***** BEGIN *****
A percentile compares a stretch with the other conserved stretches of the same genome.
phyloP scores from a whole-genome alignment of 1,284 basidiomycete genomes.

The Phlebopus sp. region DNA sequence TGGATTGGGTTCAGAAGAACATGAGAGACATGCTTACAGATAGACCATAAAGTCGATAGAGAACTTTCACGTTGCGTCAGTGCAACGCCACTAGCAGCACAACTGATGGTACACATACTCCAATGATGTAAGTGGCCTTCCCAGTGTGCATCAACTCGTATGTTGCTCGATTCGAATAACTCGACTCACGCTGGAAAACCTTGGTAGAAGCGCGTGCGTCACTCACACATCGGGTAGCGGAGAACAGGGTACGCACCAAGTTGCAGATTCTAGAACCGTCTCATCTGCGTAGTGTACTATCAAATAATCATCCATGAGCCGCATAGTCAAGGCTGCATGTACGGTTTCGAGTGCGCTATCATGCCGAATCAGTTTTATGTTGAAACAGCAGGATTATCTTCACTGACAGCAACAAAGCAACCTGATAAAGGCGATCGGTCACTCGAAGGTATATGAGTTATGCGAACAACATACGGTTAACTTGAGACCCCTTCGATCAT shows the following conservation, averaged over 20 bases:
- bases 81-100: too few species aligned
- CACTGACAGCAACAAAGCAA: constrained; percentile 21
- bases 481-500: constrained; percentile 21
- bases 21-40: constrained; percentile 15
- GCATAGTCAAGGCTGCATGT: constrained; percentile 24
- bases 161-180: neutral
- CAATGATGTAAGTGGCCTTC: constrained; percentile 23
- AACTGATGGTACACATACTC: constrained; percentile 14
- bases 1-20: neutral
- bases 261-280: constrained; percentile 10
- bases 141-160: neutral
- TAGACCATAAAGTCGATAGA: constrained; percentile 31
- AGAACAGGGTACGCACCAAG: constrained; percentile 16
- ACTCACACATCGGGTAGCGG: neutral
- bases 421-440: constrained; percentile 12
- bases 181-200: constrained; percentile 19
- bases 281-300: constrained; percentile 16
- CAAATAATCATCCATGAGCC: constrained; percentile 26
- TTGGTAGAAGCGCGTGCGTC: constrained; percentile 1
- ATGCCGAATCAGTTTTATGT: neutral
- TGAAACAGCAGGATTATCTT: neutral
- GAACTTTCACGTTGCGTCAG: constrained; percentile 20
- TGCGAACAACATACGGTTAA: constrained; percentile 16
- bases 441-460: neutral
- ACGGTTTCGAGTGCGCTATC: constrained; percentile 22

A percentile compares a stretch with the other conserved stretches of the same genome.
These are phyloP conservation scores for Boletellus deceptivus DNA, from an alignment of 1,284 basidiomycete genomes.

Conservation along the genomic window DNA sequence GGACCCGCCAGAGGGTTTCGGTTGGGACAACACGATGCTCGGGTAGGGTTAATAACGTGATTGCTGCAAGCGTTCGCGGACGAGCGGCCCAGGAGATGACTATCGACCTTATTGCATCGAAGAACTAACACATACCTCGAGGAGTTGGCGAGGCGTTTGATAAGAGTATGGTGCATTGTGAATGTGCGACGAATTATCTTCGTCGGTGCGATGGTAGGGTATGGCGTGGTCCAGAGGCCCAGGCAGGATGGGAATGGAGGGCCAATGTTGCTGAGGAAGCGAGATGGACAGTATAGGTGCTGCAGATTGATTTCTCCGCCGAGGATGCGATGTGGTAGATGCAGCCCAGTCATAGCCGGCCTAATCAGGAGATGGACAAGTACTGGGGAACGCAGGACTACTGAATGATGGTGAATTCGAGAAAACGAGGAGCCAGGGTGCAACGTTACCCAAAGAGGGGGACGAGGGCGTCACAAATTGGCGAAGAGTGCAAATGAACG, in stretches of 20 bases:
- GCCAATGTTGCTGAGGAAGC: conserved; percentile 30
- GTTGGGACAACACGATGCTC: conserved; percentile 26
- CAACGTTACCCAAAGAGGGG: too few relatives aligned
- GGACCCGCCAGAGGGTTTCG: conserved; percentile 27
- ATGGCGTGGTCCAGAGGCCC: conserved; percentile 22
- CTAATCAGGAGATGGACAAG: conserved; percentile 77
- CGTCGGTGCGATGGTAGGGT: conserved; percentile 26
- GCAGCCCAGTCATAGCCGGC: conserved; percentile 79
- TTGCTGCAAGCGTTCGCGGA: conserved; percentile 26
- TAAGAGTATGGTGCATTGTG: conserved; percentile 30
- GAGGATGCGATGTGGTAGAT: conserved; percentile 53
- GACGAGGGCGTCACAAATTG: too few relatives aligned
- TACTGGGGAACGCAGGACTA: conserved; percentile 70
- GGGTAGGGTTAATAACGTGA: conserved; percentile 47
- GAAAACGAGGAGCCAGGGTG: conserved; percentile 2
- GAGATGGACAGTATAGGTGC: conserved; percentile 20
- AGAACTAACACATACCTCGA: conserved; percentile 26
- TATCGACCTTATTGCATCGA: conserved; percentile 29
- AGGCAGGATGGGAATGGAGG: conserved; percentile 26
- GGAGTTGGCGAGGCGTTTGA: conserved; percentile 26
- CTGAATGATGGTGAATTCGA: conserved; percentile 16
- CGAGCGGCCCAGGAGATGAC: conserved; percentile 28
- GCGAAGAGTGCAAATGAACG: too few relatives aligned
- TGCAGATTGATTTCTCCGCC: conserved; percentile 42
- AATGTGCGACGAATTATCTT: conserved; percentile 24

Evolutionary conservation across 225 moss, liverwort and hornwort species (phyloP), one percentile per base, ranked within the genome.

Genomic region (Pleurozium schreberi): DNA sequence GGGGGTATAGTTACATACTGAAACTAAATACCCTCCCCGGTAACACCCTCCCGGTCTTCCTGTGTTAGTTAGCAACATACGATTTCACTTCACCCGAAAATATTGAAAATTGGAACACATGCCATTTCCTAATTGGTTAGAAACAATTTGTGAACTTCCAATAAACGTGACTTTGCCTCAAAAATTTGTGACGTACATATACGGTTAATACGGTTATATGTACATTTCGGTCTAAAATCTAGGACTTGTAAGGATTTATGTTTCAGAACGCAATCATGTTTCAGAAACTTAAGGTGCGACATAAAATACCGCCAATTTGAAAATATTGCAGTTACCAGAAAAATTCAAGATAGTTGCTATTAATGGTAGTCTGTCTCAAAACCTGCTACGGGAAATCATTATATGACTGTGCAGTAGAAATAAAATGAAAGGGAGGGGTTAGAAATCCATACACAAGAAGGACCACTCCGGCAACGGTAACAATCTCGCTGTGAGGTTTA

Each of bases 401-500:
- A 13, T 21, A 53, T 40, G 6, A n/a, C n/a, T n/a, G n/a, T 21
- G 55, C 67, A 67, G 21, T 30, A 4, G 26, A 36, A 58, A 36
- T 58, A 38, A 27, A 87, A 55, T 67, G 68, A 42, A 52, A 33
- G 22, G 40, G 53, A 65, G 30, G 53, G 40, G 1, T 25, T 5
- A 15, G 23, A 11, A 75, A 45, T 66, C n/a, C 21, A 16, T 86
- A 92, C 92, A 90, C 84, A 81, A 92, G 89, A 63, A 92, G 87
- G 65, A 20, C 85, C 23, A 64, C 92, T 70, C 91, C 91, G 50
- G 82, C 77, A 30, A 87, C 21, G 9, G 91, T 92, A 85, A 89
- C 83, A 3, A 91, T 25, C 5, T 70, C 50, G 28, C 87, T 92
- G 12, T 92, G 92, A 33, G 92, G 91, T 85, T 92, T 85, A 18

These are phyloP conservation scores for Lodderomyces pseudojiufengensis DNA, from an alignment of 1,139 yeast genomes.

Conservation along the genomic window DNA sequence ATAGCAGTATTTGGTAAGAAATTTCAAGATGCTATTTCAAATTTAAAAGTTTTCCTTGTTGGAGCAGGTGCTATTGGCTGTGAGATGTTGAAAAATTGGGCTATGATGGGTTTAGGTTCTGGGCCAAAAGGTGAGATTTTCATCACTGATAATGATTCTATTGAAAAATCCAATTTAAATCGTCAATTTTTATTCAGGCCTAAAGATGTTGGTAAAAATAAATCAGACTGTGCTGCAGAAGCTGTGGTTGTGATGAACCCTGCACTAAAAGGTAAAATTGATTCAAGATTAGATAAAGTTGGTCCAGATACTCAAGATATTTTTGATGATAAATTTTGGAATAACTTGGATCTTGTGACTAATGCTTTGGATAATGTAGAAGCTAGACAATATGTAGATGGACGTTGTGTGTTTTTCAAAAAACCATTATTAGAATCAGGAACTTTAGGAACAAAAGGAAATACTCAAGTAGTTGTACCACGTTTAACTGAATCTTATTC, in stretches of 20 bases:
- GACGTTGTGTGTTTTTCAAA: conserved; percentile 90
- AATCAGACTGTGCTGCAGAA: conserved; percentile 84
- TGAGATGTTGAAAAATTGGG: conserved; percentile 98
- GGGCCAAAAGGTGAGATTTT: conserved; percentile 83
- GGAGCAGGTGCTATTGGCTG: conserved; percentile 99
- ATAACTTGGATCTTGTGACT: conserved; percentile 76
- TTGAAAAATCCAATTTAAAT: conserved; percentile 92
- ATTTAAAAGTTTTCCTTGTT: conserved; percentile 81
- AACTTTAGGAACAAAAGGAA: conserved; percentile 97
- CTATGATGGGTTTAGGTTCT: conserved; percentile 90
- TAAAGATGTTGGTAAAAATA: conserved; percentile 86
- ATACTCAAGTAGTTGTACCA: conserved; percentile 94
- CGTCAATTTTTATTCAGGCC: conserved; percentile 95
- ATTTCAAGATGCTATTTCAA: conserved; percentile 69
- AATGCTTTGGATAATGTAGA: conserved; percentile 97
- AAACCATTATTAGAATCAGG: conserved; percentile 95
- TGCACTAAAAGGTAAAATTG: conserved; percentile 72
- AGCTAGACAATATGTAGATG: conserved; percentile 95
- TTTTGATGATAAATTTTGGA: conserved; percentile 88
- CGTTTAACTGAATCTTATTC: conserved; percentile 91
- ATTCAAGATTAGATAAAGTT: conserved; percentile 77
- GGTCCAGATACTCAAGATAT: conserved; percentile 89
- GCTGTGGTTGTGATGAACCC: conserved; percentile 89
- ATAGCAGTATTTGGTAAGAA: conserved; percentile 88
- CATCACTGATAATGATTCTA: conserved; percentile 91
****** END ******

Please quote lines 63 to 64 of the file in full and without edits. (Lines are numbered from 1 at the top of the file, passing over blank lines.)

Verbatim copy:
- G 22, G 40, G 53, A 65, G 30, G 53, G 40, G 1, T 25, T 5
- A 15, G 23, A 11, A 75, A 45, T 66, C n/a, C 21, A 16, T 86